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Do I need a lawyer after a car accident in Alabama?

Millions of people live and work in Alabama, in cities like Auburn, Mobile, Birmingham, Montgomery and Huntsville, and other towns and metropolitan areas throughout the state. Each day, people drive to get to work, drop their kids off at school, go shopping, go to a football game or visit friends and family. A car accident can happen at any time that leaves them seriously injured.

Car insurance is supposed to pay for the medical expenses for treating injuries, and also property damage caused in the accident. But insurance companies aren’t on your side. They are only interested in making profits, and will do what they can to avoid paying you. This can make the claims process very aggravating. Many people aren’t sure what to do next.

If you were injured in a car accident in Alabama, you need someone to look out for your best interests; someone who is familiar with the claims process and knows how to avoid the pitfalls that can get in the way of recovering compensation. A lawyer can make sure your rights are protected and help you get the compensation you deserve for your injuries.

How common are car accidents in Alabama?

According to statistics from the Alabama Department of Transportation, there were 147,452 crashes statewide in 2015. Every county had its share of crashes, including Jefferson (27,409), Mobile (15,559), Madison (10,984), Montgomery (9,938) and Lee (5,144).

Other quicks facts from the agency about Alabama accidents:

  • There were 849 people killed in 789 fatal crashes.
  • A traffic crash was reported every 3.55 minutes.
  • A person was injured in a traffic crash every 11 minutes and 56 seconds.
  • Speeding is the leading cause of fatal crashes.
  • Most Alabama crashes (78 percent) occurred in urban areas, but most fatalities (59 percent) occurred in rural areas.
  • Of all fatal crashes, 9.5 percent were caused by drivers 19 or under, and 23.3 percent were caused by drivers under 25 years of age.
  • For each fatality, there were 51 injuries.
  • Of all fatal crashes, 49 percent occurred at night (including dusk and dawn).

There were 44,020 people injured on the roads of Alabama in 2015. The fatality statistics for the state—849 in 2015—place it at number 6 among the most dangerous states to drive in.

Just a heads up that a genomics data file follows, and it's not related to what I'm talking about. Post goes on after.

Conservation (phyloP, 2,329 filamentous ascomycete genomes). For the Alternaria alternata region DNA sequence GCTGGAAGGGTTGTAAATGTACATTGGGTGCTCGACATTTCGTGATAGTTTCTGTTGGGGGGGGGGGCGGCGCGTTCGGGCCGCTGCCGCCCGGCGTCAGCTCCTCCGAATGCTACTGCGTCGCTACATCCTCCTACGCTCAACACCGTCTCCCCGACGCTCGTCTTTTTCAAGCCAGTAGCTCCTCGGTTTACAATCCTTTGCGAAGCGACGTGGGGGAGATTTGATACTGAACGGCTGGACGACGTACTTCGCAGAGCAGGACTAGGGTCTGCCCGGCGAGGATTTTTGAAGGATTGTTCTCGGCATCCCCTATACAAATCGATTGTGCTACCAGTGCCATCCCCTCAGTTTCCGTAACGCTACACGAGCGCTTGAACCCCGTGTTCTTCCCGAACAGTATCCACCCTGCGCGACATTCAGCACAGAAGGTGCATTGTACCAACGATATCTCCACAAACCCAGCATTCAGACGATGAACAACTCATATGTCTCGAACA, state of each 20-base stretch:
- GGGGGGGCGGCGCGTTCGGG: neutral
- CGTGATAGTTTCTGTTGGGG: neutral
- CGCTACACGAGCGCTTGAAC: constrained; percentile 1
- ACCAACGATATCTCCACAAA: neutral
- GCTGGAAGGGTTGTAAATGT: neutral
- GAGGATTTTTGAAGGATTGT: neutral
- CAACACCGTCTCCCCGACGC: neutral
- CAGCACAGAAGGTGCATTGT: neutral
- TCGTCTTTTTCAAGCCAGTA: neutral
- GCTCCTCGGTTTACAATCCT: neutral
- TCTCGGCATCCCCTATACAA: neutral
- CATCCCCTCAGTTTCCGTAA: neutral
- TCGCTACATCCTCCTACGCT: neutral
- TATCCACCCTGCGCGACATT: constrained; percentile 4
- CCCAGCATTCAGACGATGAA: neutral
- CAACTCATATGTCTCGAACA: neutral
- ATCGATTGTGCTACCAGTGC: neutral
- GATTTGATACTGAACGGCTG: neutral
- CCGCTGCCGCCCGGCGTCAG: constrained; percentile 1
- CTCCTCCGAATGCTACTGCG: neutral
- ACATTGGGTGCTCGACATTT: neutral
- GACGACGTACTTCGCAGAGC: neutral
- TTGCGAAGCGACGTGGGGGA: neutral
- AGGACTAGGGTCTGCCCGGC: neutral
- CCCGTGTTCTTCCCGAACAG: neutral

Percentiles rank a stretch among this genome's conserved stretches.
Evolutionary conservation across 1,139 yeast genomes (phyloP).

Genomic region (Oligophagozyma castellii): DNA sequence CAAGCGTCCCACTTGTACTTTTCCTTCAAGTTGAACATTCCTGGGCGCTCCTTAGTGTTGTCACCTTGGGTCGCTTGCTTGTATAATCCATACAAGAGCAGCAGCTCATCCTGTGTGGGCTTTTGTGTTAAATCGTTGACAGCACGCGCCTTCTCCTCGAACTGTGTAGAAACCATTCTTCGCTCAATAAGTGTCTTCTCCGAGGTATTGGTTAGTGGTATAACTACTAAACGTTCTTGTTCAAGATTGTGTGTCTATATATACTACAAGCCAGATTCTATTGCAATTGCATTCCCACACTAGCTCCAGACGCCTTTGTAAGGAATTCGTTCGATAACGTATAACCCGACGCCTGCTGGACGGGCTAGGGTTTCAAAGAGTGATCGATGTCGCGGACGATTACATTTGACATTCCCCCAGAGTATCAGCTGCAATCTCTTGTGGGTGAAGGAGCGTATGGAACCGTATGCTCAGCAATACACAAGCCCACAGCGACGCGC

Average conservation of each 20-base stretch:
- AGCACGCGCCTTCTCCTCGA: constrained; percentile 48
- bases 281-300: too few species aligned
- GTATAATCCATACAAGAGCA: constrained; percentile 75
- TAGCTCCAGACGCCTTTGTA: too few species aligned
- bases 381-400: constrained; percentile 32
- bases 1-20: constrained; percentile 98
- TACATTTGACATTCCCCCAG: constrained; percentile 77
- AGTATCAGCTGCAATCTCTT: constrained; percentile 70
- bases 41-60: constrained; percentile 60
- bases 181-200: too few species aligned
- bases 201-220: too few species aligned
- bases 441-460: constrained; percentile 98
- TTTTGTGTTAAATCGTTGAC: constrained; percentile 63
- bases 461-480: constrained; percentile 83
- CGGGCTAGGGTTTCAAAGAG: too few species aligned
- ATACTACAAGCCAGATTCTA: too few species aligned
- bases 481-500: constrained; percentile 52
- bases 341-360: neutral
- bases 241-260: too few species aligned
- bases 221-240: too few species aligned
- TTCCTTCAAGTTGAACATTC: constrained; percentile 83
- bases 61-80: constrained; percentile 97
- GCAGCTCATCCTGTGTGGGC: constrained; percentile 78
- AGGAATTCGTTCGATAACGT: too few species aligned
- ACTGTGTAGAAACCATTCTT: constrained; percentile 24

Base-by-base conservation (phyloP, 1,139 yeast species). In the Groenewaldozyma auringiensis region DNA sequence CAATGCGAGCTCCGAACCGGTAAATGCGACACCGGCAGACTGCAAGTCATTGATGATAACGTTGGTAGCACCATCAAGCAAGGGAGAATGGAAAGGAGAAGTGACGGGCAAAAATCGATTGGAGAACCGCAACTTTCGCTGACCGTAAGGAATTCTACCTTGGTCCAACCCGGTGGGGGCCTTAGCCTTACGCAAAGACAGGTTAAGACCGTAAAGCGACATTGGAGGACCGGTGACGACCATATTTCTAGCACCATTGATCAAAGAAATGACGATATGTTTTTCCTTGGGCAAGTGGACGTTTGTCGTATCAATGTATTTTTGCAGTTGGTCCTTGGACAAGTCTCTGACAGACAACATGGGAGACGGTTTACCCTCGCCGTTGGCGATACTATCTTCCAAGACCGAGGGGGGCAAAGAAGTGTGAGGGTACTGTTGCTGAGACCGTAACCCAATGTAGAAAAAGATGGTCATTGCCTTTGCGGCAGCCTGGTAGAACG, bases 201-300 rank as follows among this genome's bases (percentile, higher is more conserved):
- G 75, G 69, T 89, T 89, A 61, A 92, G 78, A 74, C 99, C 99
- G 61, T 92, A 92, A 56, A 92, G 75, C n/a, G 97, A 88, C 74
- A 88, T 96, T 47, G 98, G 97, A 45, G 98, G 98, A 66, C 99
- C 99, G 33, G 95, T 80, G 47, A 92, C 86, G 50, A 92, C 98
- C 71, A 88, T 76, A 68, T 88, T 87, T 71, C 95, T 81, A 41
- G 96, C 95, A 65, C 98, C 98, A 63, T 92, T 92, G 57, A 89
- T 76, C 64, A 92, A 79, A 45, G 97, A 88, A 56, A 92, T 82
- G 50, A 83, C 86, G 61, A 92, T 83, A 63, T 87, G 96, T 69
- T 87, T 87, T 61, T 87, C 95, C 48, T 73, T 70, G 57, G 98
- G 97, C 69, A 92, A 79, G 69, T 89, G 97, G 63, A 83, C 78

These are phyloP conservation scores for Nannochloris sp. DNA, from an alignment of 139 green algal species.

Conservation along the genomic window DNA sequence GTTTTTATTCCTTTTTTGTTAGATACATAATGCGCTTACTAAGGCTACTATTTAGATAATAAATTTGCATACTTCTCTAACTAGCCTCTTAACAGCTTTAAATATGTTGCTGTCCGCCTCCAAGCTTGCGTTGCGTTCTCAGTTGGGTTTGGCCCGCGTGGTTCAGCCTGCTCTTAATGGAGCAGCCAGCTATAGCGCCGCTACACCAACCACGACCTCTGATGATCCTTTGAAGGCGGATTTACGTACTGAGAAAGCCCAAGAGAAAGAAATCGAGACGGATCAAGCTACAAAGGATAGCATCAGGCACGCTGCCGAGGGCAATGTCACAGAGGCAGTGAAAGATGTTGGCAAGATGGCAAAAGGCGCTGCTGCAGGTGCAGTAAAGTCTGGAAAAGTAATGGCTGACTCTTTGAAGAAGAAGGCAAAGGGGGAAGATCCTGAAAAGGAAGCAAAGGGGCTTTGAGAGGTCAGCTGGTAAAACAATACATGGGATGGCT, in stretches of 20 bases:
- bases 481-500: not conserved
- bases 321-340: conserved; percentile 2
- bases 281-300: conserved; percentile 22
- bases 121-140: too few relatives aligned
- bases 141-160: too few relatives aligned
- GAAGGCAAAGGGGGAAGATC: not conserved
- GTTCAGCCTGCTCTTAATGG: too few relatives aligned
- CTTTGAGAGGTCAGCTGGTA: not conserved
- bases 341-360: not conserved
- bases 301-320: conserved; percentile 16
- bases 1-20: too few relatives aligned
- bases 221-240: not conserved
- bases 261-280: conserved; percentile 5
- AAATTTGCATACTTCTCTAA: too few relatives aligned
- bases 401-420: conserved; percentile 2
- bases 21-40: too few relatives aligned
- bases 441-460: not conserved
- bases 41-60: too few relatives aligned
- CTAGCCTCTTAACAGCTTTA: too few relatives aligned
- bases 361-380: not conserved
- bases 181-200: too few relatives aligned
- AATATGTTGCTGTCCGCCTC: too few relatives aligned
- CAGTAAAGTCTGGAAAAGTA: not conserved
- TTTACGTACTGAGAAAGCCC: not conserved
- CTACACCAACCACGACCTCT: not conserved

There are different types of car accidents, including:

  • Rear-end collisions—these are among the most common types of car accidents. One car crashes into another from behind, usually because the driver of the rear-most car was distracted, fatigued or under the influence of alcohol. Almost always, the driver of the rear-most car is considered responsible.
  • Head-on accidents— These can happen when a driver falls asleep or gets distracted and drifts into the other lane, directly into the path of an oncoming car. People can suffer catastrophic injuries in these types of crashes.
  • Intersection accidents—These occur in cities and towns throughout Alabama. A driver may run a red light or stop sign, or take a left turn without carefully checking for oncoming traffic. The result is a crash in which people can be seriously hurt.
  • Rollover accidents—These can occur, for example, when a driver falls asleep at the wheel, starts running off the road then suddenly wakes up and overcorrects the steering, causing the car to roll over.
  • Hit and run accidents— A driver causes a crash, then immediately leaves the scene. This is against the law in Alabama, but negligent drivers sometimes ignore it, often because they are not properly insured. This makes recovering financial compensation difficult for the injured people they leave behind.

Where do car accidents happen in Alabama?

Alabama has more than 102,000 miles of roads and highways across the state. Cars travel down these roads every day, and an accident can happen on any type of road at any time. All it takes is one negligent driver. In 2015, crashes occurred in Alabama on:

  • State routes (25,355)
  • County roads (20,248)
  • City roads (60,815)
  • Interstate highways (15,592)
  • S. routes (21,064)
  • Other (4,378)

Due to factors such as poor visibility, high speeds and sudden changes in the number of lanes, U.S. Highway 431 has been nicknamed the “highway to hell,” and listed among the most dangerous highways in the world. But accidents happen all over Alabama—on I-85, I-65, Highway 280, I-459, and on country roads and city streets.

What causes car accidents in Alabama?

All drivers have a responsibility to follow the rules of the road at all times, and to use good judgment. When they fail to meet these responsibilities in some way, they can easily cause an accident that leaves people hurt. This failure is considered negligence and these drivers and their insurance companies can be held accountable for the damages caused in an accident.

The majority of accidents in the state involve some type of driver error. According to the Alabama Department of Transportation, of the 147,452 crashes in the state in 2015, 110,321 were related to driver error. These crashes involved:

  • Failed to Yield Right of Way (21,684)
  • Tailgaiting (21,018)
  • Misjudged Stopping Distance (13,660)
  • Improper Lane Change/Use (10,869)